*707 In order to prevail on a claim where the plaintiff invitee alleges that, due to the defendant proprietor's failure to exercise ordinary care to keep the premises safe, she slipped and fell on a foreign substance on the defendant's floor, the plaintiff must demonstrate that the defendant had superior knowledge of the foreign substancei.e., (1) the defendant had actual or constructive knowledge of the foreign substance, and (2) the plaintiff was without knowledge of the foreign substance or for some reason attributable to the defendant was prevented from discovering it. Alterman Foods v. Ligon, 246 Ga. 620, 623, 272 S.E.2d 327 (1980); Fisher v. HBS Mgmt., 220 Ga.App. 752, 753, 469 S.E.2d 885 (1996). The evidence shows that Thompson, despite exercising reasonable care to watch where she was walking, was unable to discover the invisible ice prior to slipping on it. Accordingly, the issue is whether the hospital had actual or constructive knowledge of the ice which caused the fall.
Although the hospital and Thompson knew that a snow storm had just occurred and it was still cold, knowledge of the generally prevailing hazardous conditions is not sufficient to establish actual or constructive knowledge by the hospital or Thompson of the specific invisible ice hazard on the upper deck which caused the slip and fall. Telligman v. Monumental Properties, 161 Ga.App. 13, 16, 288 S.E.2d 846 (1982). There is no evidence that the hospital had actual knowledge of the invisible ice hazard on the upper deck, despite evidence that the hospital conducted regular inspections of the premises. Thompson's claim is that, because the hospital failed to discover and remove the invisible ice, it had constructive knowledge of the hazard. However, where ice accumulated on a premises is naturally occurring and not attributable to any affirmative action on the proprietor's part, the proprietor has no affirmative duty to discover and remove it in the absence of evidence that it had become an obvious hazard by means other than the natural accumulation. Speaks v. Rouse Co., etc., 172 Ga.App. 9, 10-11, 321 S.E.2d 774 (1984); Auerbach v. Padgett, 122 Ga.App. 79, 82-83, 176 S.E.2d 193 (1970). There is no evidence that the ice which caused Thompson's fall had become such an obvious hazard. Under the circumstances, the hospital had no duty to inspect the premises to find and remove the naturally occurring invisible ice that caused the fall.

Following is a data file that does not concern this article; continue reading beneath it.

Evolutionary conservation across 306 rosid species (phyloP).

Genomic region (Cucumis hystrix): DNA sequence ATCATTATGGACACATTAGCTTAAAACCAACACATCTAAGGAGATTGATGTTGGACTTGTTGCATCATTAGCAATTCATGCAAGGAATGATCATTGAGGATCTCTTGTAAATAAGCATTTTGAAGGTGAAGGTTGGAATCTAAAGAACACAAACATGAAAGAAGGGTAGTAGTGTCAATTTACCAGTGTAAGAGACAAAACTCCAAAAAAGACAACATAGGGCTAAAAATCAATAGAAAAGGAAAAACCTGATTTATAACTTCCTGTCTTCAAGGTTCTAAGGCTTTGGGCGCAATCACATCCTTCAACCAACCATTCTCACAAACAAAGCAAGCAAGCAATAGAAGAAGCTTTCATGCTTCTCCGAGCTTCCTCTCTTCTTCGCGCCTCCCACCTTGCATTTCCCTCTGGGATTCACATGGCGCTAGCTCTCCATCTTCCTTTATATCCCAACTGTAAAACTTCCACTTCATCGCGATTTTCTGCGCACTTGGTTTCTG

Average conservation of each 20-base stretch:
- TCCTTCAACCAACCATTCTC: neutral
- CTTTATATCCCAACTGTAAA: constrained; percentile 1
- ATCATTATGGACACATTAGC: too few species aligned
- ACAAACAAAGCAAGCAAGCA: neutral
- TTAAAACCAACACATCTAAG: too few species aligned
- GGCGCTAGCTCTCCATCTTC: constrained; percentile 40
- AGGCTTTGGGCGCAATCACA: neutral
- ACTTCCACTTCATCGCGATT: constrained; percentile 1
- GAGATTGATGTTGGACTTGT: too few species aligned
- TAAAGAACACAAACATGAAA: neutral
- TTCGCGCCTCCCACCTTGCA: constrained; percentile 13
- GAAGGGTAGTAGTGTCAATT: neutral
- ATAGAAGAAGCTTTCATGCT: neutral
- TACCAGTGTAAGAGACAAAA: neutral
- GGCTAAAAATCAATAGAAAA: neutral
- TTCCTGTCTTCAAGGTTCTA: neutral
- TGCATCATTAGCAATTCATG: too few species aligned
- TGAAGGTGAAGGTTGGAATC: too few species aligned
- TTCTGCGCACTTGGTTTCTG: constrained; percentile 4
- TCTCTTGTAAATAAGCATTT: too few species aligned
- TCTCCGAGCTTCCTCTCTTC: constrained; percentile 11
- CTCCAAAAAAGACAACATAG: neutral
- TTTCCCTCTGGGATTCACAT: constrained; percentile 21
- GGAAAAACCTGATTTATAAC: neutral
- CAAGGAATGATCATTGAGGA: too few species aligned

Accordingly, there was no basis to conclude that the hospital had actual or constructive knowledge of the ice hazard which caused Thompson's fall. Since the hospital's knowledge of the hazard was no greater than Thompson's, the hospital was entitled to summary judgment. Fisher, supra; Speaks, supra; McIntyre v. Corporate Property Investors, 160 Ga.App. 868, 288 S.E.2d 584 (1982); Auerbach, supra.
POPE, P.J., and SMITH, J., concur.